All material subject to strictly enforced copyright laws. © 2022 ITR is part of the Euromoney Institutional Investor PLC group.

Hong Kong: Hong Kong introduces new transfer pricing regime

Sponsored by


In July 2018, transfer pricing (TP) legislation – Inland Revenue (Amendment) (No 6) Bill 2017 (BEPS Bill) – was passed in Hong Kong. This represents one of the biggest changes to Hong Kong tax in recent years. Many of the provisions within the BEPS Bill will have retrospective effect from the year of assessment 2018/19. The notable amendments to the initial proposal are:

  • Domestic transactions are excluded from the TP scope provided that certain conditions are fulfilled; and

  • Documentation thresholds have been relaxed to alleviate the burden on smaller Hong Kong businesses of proving their compliance with the arm's-length principle.

The BEPS Bill codifies the arm's-length principle as the fundamental TP rule in Hong Kong. The Inland Revenue Department (IRD) is empowered to adjust profits/losses where a transaction between two related parties is not carried out under normal commercial terms that would have been undertaken between independent persons.

The BEPS Bill has introduced various provisions covering deeming provisions on intangibles, valuation of trading stock, penalties and non-compliance, dispute resolution mechanisms, advance pricing arrangements (APAs), and specific provisions relating to permanent establishments (PEs).

In the case of a PE, TP rules will apply to any non-resident who has a PE that carries on a trade, profession or business in Hong Kong. The BEPS Bill provides guidance on how profits should be attributable to a PE. The income/loss attributable to a PE will be determined by treating the PE as a separate and distinct entity and by adopting the so-called 'authorised OECD approach'. Further guidance by the IRD will be issued.

Taxpayers will be required to provide tax authorities with additional information, so it is expected that the IRD will also be asking challenging questions that may lead to substantial tax adjustments and potential double taxation. It is important that Hong Kong corporate taxpayers revisit their TP policies, and their positions with respect to their value chains and related-party transactions to ensure that these remain appropriate.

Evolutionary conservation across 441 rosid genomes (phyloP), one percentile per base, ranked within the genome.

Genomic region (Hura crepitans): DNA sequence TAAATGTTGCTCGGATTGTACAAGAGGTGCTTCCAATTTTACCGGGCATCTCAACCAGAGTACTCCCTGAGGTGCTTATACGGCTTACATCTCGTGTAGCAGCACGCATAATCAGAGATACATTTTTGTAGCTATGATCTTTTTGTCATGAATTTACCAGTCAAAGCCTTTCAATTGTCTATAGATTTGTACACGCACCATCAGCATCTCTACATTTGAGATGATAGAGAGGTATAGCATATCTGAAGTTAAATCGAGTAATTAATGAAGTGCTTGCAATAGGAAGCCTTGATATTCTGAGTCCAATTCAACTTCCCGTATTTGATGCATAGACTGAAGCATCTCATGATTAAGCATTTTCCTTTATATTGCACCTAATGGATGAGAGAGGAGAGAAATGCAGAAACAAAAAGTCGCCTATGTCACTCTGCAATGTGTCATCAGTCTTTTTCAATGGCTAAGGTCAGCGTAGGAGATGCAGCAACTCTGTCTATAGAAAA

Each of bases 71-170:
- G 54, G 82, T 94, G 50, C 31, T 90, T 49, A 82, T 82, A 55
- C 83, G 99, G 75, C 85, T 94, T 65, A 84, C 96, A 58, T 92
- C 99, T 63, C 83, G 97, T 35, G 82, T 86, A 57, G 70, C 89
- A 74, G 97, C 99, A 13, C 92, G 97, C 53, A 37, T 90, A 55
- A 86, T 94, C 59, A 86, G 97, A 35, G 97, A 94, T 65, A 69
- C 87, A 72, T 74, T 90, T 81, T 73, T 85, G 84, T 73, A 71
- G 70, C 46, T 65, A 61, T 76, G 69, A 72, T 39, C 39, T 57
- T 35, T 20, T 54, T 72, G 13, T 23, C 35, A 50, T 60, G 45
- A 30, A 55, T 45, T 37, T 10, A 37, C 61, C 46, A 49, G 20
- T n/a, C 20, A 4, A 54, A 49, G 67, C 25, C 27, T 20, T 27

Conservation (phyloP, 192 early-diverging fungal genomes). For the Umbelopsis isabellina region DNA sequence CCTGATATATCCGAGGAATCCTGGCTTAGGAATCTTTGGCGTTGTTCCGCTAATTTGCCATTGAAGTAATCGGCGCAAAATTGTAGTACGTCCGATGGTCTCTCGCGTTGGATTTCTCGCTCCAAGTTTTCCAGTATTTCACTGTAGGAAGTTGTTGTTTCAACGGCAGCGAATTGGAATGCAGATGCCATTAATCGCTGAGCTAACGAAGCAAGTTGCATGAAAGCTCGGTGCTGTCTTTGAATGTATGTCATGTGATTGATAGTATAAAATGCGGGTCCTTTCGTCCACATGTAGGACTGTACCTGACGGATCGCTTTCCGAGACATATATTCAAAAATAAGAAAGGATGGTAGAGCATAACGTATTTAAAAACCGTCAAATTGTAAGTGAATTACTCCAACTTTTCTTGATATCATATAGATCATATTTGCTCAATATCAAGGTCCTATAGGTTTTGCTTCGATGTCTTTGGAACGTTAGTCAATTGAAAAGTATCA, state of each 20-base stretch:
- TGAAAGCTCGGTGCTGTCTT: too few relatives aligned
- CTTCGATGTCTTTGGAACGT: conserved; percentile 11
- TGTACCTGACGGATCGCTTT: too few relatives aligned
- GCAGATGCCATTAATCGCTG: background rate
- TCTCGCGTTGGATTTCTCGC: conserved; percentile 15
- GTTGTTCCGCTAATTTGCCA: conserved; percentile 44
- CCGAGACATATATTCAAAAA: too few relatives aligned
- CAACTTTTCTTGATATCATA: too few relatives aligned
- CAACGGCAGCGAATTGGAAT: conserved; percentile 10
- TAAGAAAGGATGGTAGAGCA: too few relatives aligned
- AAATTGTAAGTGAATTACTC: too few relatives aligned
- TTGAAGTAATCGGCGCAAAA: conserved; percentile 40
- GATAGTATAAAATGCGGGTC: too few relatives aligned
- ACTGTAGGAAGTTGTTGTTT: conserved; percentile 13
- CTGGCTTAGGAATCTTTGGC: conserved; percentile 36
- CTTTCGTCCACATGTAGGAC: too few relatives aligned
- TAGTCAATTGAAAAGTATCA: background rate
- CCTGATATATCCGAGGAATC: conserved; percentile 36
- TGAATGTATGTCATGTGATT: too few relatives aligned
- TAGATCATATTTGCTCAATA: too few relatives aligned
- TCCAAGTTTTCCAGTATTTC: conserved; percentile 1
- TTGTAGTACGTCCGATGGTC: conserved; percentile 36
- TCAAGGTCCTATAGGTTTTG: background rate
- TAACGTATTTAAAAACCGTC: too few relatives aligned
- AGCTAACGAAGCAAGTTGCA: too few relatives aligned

Hong Kong proposes a vacancy tax on empty new flats

In June 2018, the Hong Kong government proposed a new vacancy tax on vacant properties. The aim of the vacancy tax is to encourage property developers to release more flats and prevent them from hoarding newly built flats in Hong Kong.

Hong Kong has continued to be one the world's least affordable housing markets, as property prices continue to soar despite cooling measures introduced by the Hong Kong government. High housing prices have long been a sore point with the public, but strong demand means the property market continues to rise.

The vacancy tax is targeted at newly built flats and will apply where properties remain unoccupied for six months in any year. A grace period will apply for the first 12 months after obtaining an occupation permit. It is proposed that the tax will be levied at the rate of 200% of the property's annual rental value, calculated by reference to market rates as determined by government assessors.

Developers will be required to submit a report on the status of their properties annually. The new tax will not apply to vacant properties held by persons other than developers. The new measures will need to be approved by the Legislative Council before they become law. Unlike most taxes, the new tax does not aim to produce revenue. It is intended to encourage developers to release residential units more quickly into the market and address concerns about the spiraling cost of real estate in Hong Kong.

The degree of impact the measures will have will depend on the detailed arrangements, which have not yet been released. There are certain issues that would need to be addressed that include how the term 'developers' is defined, the treatment of intra-group transactions, and how occupation is to be measured and policed. Draft legislation is expected to be introduced that hopefully will address these matters.

more across site & bottom lb ros

More from across our site

The UN may be set to assume a global role in tax policy that would rival the OECD, while automakers lobby the US to change its tax rules on Chinese materials.
Companies including Valentino and EveryMatrix say the early adoption of EU public CbCR rules could boost transparency of local and foreign MNEs, despite the short notice.
ITR invites tax firms, in-house teams, and tax professionals to make submissions for the 2023 ITR Tax Awards in Asia-Pacific, Europe Middle East & Africa, and the Americas.
Tax authorities and customs are failing multinationals by creating uncertainty with contradictory assessment and guidance, say in-house tax directors.
The CJEU said the General Court erred in law when it ruled that both companies benefitted from Italian state aid.
An OECD report reveals multinationals have continued to shift profits to low-tax jurisdictions, reinforcing the case for strong multilateral action in response.
The UK government announced plans to increase taxes on oil and gas profits, while the Irish government considers its next move on tax reform.
War and COVID have highlighted companies’ unpreparedness to deal with sudden geo-political changes, say TP specialists.
A source who has seen the draft law said it brings clarity on intangibles and other areas of TP including tax planning.
Tax consultants say companies must not ignore financial transactions in their TP policies as authorities, particularly in the UK, become more demanding.